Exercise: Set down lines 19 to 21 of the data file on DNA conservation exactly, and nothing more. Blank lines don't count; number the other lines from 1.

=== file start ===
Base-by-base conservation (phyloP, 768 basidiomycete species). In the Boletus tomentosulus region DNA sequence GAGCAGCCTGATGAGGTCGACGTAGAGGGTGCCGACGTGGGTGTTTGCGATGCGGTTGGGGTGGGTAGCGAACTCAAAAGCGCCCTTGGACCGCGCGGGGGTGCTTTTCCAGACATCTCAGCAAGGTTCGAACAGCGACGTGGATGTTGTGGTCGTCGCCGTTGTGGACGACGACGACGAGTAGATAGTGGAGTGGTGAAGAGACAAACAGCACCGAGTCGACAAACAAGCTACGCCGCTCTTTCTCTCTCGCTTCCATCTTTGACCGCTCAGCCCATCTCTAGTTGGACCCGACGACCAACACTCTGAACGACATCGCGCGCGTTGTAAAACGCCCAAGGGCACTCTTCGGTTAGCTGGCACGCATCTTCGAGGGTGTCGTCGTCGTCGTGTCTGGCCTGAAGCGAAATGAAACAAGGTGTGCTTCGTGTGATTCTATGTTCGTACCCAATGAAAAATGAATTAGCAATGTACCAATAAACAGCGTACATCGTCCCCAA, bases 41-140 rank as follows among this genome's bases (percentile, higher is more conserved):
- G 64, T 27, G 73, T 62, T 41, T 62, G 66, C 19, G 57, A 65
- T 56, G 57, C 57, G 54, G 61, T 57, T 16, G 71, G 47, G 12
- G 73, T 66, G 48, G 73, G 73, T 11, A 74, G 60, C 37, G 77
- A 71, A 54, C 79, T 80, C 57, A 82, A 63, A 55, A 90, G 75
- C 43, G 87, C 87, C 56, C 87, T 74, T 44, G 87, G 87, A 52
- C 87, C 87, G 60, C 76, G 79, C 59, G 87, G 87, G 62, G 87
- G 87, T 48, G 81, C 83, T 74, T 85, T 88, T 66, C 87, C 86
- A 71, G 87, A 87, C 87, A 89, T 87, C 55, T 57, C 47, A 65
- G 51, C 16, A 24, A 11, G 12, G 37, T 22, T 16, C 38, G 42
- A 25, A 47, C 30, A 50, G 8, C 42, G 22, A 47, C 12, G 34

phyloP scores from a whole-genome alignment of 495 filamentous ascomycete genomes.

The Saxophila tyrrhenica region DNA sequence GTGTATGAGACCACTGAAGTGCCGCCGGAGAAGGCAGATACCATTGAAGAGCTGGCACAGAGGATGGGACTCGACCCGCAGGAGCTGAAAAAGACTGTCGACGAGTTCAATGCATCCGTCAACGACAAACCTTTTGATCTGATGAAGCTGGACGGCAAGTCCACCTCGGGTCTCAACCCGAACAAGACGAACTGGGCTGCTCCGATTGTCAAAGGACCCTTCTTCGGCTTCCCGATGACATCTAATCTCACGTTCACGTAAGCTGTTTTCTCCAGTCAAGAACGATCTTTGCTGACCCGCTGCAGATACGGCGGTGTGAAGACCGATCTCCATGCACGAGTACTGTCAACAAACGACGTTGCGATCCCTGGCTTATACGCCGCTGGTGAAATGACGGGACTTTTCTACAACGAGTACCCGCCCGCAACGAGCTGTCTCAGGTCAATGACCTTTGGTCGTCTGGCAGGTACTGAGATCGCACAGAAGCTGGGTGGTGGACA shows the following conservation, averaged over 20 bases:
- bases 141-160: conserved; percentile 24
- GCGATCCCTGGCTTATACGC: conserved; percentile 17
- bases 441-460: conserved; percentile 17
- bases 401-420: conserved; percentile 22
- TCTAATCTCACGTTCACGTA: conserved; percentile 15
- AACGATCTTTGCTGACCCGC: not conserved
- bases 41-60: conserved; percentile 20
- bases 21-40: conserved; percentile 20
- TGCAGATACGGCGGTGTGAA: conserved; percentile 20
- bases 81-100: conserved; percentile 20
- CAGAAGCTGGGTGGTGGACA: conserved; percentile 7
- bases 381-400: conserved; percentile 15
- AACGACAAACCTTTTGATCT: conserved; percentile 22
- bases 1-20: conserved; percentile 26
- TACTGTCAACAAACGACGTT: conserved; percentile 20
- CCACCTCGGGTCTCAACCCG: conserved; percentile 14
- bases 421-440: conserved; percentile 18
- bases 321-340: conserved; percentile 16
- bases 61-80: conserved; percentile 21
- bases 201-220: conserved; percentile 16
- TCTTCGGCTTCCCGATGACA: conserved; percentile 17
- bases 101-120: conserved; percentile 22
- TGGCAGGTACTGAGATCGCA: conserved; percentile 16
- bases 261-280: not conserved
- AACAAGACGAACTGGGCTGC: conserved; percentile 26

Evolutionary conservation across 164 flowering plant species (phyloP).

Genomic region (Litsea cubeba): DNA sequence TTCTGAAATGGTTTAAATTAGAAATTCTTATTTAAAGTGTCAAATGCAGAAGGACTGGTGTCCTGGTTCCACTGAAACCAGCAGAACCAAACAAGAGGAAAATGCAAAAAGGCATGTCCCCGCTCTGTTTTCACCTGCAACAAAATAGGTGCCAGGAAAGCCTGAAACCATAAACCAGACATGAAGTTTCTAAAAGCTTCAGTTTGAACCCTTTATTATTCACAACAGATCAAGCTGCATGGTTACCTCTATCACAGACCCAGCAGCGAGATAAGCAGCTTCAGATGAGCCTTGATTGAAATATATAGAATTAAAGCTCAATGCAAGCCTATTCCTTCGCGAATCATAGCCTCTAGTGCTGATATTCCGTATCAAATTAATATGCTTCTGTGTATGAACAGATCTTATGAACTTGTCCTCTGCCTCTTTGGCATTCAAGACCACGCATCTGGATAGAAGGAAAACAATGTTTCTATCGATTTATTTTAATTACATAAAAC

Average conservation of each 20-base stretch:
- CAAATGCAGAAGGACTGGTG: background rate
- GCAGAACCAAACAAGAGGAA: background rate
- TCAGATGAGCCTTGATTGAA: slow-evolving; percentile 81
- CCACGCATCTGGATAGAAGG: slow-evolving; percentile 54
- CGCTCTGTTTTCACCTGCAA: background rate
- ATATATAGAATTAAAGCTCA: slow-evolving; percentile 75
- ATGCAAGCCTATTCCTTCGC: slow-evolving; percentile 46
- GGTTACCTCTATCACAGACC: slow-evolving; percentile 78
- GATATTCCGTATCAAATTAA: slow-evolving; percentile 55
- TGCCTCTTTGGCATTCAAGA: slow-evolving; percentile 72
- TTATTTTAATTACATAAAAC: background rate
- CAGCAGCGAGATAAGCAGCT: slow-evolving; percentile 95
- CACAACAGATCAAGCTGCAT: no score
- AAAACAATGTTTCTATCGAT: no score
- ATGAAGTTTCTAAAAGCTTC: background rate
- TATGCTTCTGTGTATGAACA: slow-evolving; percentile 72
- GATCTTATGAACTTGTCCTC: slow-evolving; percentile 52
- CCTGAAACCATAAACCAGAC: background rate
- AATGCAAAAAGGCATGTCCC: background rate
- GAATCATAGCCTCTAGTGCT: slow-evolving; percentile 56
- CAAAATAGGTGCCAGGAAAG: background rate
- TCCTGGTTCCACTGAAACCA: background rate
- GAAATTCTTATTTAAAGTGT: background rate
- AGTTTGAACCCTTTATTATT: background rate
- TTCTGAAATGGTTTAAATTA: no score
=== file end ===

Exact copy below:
- AACGATCTTTGCTGACCCGC: not conserved
- bases 41-60: conserved; percentile 20
- bases 21-40: conserved; percentile 20